The top portion of the campus entrance gate showing IISER Pune logo

Improving the Stability of Perovskite Semiconductor Nanocrystals

Posted on
Share this article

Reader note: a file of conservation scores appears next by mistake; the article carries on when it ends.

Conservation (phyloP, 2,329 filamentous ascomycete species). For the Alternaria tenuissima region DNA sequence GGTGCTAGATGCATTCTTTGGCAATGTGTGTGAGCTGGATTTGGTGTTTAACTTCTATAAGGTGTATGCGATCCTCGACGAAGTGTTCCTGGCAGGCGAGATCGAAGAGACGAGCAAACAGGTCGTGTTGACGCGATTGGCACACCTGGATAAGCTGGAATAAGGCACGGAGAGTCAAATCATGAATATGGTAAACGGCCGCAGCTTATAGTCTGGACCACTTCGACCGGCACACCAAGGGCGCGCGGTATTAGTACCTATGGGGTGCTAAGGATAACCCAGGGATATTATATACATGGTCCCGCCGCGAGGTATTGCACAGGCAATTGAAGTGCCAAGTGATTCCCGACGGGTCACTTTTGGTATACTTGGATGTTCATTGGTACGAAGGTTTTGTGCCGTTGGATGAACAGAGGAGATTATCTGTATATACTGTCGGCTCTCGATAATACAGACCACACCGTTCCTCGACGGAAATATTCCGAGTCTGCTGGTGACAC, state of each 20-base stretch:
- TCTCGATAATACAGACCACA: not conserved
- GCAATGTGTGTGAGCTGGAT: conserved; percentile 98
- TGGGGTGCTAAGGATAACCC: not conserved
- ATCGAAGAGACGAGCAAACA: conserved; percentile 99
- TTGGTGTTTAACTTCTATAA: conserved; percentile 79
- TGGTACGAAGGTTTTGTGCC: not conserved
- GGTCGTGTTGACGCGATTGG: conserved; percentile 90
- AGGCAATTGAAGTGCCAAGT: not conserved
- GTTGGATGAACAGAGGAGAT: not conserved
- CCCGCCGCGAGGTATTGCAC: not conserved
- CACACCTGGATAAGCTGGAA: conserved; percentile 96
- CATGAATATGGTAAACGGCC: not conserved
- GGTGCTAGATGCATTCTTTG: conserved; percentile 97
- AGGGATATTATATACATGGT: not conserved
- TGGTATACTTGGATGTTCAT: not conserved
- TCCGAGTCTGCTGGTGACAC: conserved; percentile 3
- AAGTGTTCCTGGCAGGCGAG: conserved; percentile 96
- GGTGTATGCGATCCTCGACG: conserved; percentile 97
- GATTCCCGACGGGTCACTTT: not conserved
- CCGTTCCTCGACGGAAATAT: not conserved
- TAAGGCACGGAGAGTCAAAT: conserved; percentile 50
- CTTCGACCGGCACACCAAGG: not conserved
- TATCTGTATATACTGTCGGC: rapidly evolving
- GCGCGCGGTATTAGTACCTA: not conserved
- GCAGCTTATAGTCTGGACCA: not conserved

Named in honour of the mineralogist Lev Perovski, perovskite is the mineral form of the inorganic compound calcium titanate (CaTiO3). A large fraction of earth’s minerals has various compositions of metal oxides with the same perovskite structure. Such oxide perovskites are commonly used in our household applications including gas igniter (piezoelectric crystal) and capacitor. “The applications for perovskites have been so wide that it is very likely that you would have touched or used materials with perovskite structure at some point,” says Dr Angshuman Nag, faculty member at IISER Pune who specializes in developing semiconductor nanocrystals for optoelectronics. Lead halide perovskites and their colloidal nanocrystals have been of special interest to Dr Angshuman Nag and his team. Intense research across the globe over the last decade has established such halide perovskites as a new class of semiconductors, with potential applications in solar cells, light emitting diodes (LEDs), displays, photodetectors and flexible electronics. “The major advantage of the perovskite semiconductors is that they can be prepared very easily in a cost-effective way, unlike the tedious methodology required to prepare other semiconductor crystals like silicon and gallium arsenide,” says Dr Nag. [caption id="attachment_1805" align="alignleft" width="5000"]Nag Figure 1-low Crystal structure of caesium lead halide (CsPbX3, X = I, Br, Cl)  perovskite having size around 10 nm emitting intense and bright colors in the visible region as X (halide) composition changes. (Image Credit: Dr Angshuman Nag)[/caption]   The colloidal nanocrystals of lead halide perovskites show intense light emission with high color purity (narrow spectral width). Due to this, industries are exploring the potential of such nanocrystals for their use in high definition displays in televisions and smart phones, along with LEDs. However, degradation of lead halide perovskite nanocrystals by water and light has been a persistent problem that hinders their commercial applications. In various attempts to overcome this problem, researchers have coated these nanocrystals with amorphous organic and inorganic shells. But such amorphous shells electronically isolate the nanocrystal from the rest of the optoelectronic device. Also, in many cases the nanocrystals are not as bright, light emission intensity being reduced by such shell formation. In a recently published paper, Dr Nag’s group describes a way to improve the stability of perovskite nanocrystals, while maintaining high light emission intensity and electronic connectivity of the nanocrystals. Here, the team coats caesium lead bromide (CsPbBr3) nanocrystals with crystalline zinc sulphide (ZnS) semiconductor shell, breaking away from the practice of using amorphous shells. [caption id="attachment_1807" align="alignleft" width="398"]Nag Figure 2 Bare CsPbBr3 perovskite nanocrystals gets degraded by water and light while having a shell of ZnS around make it stable towards these external factors. (Image Credit: Dr Angshuman Nag)[/caption] The team shows in the paper that the CsPbBr3/ZnS core/shell nanocrystals retain their strong luminescence even when dipped inside a beaker of water for more than 4 days. In contrast, the core-only CsPbBr3 nanocrystals (no ZnS shell) degrade and lose most of their luminescence within 1 hour of water treatment. The CsPbBr3/ZnS core/shell nanocrystals can also transfer charge to spiro-OMeTAD, a well-known hole-transport layer used in perovskite optoelectronic devices. The team believes that the advancement in making CsPbBr3 nanocrystals stable towards water and light will lead to the improved stability of the future optoelectronic devices. Having them stable in water will allow studying CsPbBr3/ZnS core/shell nanocrystals for their photocatalytic activities in aqueous medium. Dr Nag points out that forming ZnS shell on CsPbBr3 perovskite nanocrystals is extremely difficult. “Both the structural differences between the core and shell material, and relative instability of CsPbBr3 nanocrystal during the shell growth process, make it difficult to achieve a homogeneous ZnS shell growth around CsPbBr3 nanocrystals. A better control for homogenous shell growth is the next step for team,” he says, sharing further plans on this work. This research received funding from IISER Pune; Science & Engineering Research Board (SERB); and DST Nano Mission (Thematic Unit) India. Article CitationCsPbBr3/ZnS Core/Shell Type Nanocrystals for Enhancing Luminescence Lifetime and Water Stability Vikash Kumar Ravi, Sajid Saikia, Shivam Yadav, Vaibhav V. Nawale, and Angshuman Nag (2020). ACS Energy Letters 5: 1794-796.   - With inputs from Dr Angshuman Nag, Edited by Dr Shanti Kalipatnapu